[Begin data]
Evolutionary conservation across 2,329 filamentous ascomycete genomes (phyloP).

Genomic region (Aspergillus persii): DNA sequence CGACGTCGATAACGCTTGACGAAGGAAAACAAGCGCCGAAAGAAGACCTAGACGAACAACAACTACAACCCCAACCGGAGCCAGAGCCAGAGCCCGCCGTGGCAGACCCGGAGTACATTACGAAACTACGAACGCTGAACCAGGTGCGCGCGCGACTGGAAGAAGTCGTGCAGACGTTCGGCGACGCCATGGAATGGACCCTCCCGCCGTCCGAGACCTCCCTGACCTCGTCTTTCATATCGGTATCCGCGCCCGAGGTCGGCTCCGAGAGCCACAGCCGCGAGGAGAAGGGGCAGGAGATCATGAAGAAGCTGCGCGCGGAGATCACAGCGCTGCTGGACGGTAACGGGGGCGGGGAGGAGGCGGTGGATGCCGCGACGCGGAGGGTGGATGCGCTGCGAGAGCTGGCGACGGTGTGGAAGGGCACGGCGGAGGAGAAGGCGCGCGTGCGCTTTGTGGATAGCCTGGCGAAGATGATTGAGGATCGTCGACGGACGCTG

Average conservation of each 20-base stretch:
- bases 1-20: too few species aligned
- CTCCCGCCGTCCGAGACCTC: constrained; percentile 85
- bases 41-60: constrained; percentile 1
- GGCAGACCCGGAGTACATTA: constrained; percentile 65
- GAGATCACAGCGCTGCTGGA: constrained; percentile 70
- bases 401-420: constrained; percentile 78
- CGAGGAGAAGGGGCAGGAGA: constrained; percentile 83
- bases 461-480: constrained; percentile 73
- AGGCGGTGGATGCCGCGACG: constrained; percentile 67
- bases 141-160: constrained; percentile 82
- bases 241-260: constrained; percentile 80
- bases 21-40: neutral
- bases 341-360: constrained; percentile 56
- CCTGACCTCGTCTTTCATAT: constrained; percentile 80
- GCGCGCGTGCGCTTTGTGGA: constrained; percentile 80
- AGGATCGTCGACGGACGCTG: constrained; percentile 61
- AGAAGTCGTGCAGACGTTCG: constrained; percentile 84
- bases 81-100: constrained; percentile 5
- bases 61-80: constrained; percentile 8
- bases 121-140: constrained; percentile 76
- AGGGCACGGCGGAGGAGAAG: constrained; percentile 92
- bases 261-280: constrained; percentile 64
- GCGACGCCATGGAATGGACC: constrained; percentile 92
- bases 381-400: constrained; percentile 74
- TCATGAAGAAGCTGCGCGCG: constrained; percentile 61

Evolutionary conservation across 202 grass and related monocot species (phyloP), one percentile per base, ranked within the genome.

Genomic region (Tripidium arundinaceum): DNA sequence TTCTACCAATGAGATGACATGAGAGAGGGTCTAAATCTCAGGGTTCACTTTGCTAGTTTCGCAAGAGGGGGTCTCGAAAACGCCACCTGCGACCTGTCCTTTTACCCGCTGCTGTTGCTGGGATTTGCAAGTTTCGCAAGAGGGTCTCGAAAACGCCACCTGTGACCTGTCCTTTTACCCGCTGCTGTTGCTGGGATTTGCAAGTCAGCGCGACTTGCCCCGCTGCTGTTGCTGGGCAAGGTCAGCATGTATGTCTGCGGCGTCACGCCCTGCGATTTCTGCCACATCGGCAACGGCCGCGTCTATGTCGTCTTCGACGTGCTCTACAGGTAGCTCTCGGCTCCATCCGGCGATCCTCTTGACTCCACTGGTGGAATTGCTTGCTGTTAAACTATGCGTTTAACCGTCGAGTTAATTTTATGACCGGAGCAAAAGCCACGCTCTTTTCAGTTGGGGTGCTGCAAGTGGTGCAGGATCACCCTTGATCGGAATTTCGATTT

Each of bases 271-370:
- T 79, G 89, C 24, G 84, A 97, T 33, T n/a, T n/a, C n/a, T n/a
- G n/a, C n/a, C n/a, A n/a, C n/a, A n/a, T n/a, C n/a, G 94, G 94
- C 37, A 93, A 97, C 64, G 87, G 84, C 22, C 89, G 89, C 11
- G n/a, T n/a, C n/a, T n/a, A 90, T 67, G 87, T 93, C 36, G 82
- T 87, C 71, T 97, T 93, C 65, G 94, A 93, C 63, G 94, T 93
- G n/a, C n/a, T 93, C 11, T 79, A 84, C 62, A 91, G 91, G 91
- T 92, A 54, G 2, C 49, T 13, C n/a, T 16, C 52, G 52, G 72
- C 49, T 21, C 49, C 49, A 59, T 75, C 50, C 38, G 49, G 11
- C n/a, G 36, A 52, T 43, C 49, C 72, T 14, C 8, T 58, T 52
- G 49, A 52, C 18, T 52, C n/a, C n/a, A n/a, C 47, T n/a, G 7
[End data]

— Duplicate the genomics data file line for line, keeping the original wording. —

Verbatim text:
Evolutionary conservation across 2,329 filamentous ascomycete genomes (phyloP).

Genomic region (Aspergillus persii): DNA sequence CGACGTCGATAACGCTTGACGAAGGAAAACAAGCGCCGAAAGAAGACCTAGACGAACAACAACTACAACCCCAACCGGAGCCAGAGCCAGAGCCCGCCGTGGCAGACCCGGAGTACATTACGAAACTACGAACGCTGAACCAGGTGCGCGCGCGACTGGAAGAAGTCGTGCAGACGTTCGGCGACGCCATGGAATGGACCCTCCCGCCGTCCGAGACCTCCCTGACCTCGTCTTTCATATCGGTATCCGCGCCCGAGGTCGGCTCCGAGAGCCACAGCCGCGAGGAGAAGGGGCAGGAGATCATGAAGAAGCTGCGCGCGGAGATCACAGCGCTGCTGGACGGTAACGGGGGCGGGGAGGAGGCGGTGGATGCCGCGACGCGGAGGGTGGATGCGCTGCGAGAGCTGGCGACGGTGTGGAAGGGCACGGCGGAGGAGAAGGCGCGCGTGCGCTTTGTGGATAGCCTGGCGAAGATGATTGAGGATCGTCGACGGACGCTG

Average conservation of each 20-base stretch:
- bases 1-20: too few species aligned
- CTCCCGCCGTCCGAGACCTC: constrained; percentile 85
- bases 41-60: constrained; percentile 1
- GGCAGACCCGGAGTACATTA: constrained; percentile 65
- GAGATCACAGCGCTGCTGGA: constrained; percentile 70
- bases 401-420: constrained; percentile 78
- CGAGGAGAAGGGGCAGGAGA: constrained; percentile 83
- bases 461-480: constrained; percentile 73
- AGGCGGTGGATGCCGCGACG: constrained; percentile 67
- bases 141-160: constrained; percentile 82
- bases 241-260: constrained; percentile 80
- bases 21-40: neutral
- bases 341-360: constrained; percentile 56
- CCTGACCTCGTCTTTCATAT: constrained; percentile 80
- GCGCGCGTGCGCTTTGTGGA: constrained; percentile 80
- AGGATCGTCGACGGACGCTG: constrained; percentile 61
- AGAAGTCGTGCAGACGTTCG: constrained; percentile 84
- bases 81-100: constrained; percentile 5
- bases 61-80: constrained; percentile 8
- bases 121-140: constrained; percentile 76
- AGGGCACGGCGGAGGAGAAG: constrained; percentile 92
- bases 261-280: constrained; percentile 64
- GCGACGCCATGGAATGGACC: constrained; percentile 92
- bases 381-400: constrained; percentile 74
- TCATGAAGAAGCTGCGCGCG: constrained; percentile 61

Evolutionary conservation across 202 grass and related monocot species (phyloP), one percentile per base, ranked within the genome.

Genomic region (Tripidium arundinaceum): DNA sequence TTCTACCAATGAGATGACATGAGAGAGGGTCTAAATCTCAGGGTTCACTTTGCTAGTTTCGCAAGAGGGGGTCTCGAAAACGCCACCTGCGACCTGTCCTTTTACCCGCTGCTGTTGCTGGGATTTGCAAGTTTCGCAAGAGGGTCTCGAAAACGCCACCTGTGACCTGTCCTTTTACCCGCTGCTGTTGCTGGGATTTGCAAGTCAGCGCGACTTGCCCCGCTGCTGTTGCTGGGCAAGGTCAGCATGTATGTCTGCGGCGTCACGCCCTGCGATTTCTGCCACATCGGCAACGGCCGCGTCTATGTCGTCTTCGACGTGCTCTACAGGTAGCTCTCGGCTCCATCCGGCGATCCTCTTGACTCCACTGGTGGAATTGCTTGCTGTTAAACTATGCGTTTAACCGTCGAGTTAATTTTATGACCGGAGCAAAAGCCACGCTCTTTTCAGTTGGGGTGCTGCAAGTGGTGCAGGATCACCCTTGATCGGAATTTCGATTT

Each of bases 271-370:
- T 79, G 89, C 24, G 84, A 97, T 33, T n/a, T n/a, C n/a, T n/a
- G n/a, C n/a, C n/a, A n/a, C n/a, A n/a, T n/a, C n/a, G 94, G 94
- C 37, A 93, A 97, C 64, G 87, G 84, C 22, C 89, G 89, C 11
- G n/a, T n/a, C n/a, T n/a, A 90, T 67, G 87, T 93, C 36, G 82
- T 87, C 71, T 97, T 93, C 65, G 94, A 93, C 63, G 94, T 93
- G n/a, C n/a, T 93, C 11, T 79, A 84, C 62, A 91, G 91, G 91
- T 92, A 54, G 2, C 49, T 13, C n/a, T 16, C 52, G 52, G 72
- C 49, T 21, C 49, C 49, A 59, T 75, C 50, C 38, G 49, G 11
- C n/a, G 36, A 52, T 43, C 49, C 72, T 14, C 8, T 58, T 52
- G 49, A 52, C 18, T 52, C n/a, C n/a, A n/a, C 47, T n/a, G 7